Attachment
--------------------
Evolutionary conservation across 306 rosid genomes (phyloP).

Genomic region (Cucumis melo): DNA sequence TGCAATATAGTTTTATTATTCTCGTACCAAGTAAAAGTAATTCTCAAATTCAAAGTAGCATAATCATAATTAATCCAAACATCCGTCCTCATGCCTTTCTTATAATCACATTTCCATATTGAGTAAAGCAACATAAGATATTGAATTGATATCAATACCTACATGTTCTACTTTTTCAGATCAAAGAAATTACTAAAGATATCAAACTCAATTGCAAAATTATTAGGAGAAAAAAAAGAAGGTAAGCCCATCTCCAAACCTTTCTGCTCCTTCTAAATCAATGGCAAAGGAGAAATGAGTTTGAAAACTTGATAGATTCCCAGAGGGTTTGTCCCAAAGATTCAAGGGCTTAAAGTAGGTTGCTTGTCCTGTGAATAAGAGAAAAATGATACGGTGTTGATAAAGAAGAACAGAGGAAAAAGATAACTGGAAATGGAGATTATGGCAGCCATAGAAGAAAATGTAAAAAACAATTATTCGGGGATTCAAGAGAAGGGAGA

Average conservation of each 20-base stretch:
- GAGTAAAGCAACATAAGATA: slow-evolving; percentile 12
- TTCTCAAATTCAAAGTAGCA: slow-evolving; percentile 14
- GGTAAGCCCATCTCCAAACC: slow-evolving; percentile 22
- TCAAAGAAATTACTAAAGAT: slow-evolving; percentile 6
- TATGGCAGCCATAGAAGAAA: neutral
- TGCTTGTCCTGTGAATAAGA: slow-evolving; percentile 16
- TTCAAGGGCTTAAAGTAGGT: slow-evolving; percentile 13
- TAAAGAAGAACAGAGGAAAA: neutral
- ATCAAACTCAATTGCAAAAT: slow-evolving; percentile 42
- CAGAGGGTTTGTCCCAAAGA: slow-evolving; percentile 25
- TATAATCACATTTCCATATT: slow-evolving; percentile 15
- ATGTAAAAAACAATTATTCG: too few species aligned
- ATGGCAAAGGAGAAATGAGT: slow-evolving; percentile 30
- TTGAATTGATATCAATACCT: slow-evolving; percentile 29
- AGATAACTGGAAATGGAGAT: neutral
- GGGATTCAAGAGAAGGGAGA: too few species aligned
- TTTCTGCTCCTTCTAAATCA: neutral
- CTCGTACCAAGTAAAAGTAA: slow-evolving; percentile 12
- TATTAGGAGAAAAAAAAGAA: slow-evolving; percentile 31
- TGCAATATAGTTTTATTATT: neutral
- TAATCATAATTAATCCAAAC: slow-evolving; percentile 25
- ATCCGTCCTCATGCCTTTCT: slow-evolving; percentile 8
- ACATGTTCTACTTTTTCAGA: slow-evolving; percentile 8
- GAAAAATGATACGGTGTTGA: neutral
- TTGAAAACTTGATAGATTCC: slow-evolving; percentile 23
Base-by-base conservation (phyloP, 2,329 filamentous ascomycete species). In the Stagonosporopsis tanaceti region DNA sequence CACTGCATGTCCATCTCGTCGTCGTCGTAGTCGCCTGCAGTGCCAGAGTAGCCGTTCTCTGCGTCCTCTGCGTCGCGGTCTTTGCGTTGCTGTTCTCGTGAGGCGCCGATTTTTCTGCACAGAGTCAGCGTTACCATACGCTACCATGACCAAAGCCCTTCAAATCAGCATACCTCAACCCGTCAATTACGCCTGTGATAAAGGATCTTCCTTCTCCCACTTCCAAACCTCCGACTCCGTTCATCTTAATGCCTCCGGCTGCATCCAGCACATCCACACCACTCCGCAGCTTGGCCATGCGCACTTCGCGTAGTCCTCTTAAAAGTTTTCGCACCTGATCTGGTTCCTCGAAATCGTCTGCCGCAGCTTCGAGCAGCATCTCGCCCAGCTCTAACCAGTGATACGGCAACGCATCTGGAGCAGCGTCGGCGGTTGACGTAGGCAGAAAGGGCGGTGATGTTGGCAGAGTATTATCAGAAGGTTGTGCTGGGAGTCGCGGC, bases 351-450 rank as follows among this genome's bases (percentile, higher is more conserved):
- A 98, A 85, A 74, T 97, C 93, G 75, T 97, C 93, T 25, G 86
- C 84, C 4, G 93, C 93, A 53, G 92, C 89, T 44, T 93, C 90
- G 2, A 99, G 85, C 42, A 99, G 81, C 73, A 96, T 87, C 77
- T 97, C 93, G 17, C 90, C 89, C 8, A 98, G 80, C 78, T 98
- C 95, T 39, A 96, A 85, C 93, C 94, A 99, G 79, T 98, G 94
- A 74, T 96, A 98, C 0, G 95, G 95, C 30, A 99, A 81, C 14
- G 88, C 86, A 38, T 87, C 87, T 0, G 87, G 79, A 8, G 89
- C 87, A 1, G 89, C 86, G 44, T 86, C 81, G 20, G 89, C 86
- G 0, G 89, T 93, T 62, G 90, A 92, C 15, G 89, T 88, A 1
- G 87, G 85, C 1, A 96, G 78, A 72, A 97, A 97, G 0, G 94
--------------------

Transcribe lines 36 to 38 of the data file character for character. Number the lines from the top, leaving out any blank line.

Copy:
- G 88, C 86, A 38, T 87, C 87, T 0, G 87, G 79, A 8, G 89
- C 87, A 1, G 89, C 86, G 44, T 86, C 81, G 20, G 89, C 86
- G 0, G 89, T 93, T 62, G 90, A 92, C 15, G 89, T 88, A 1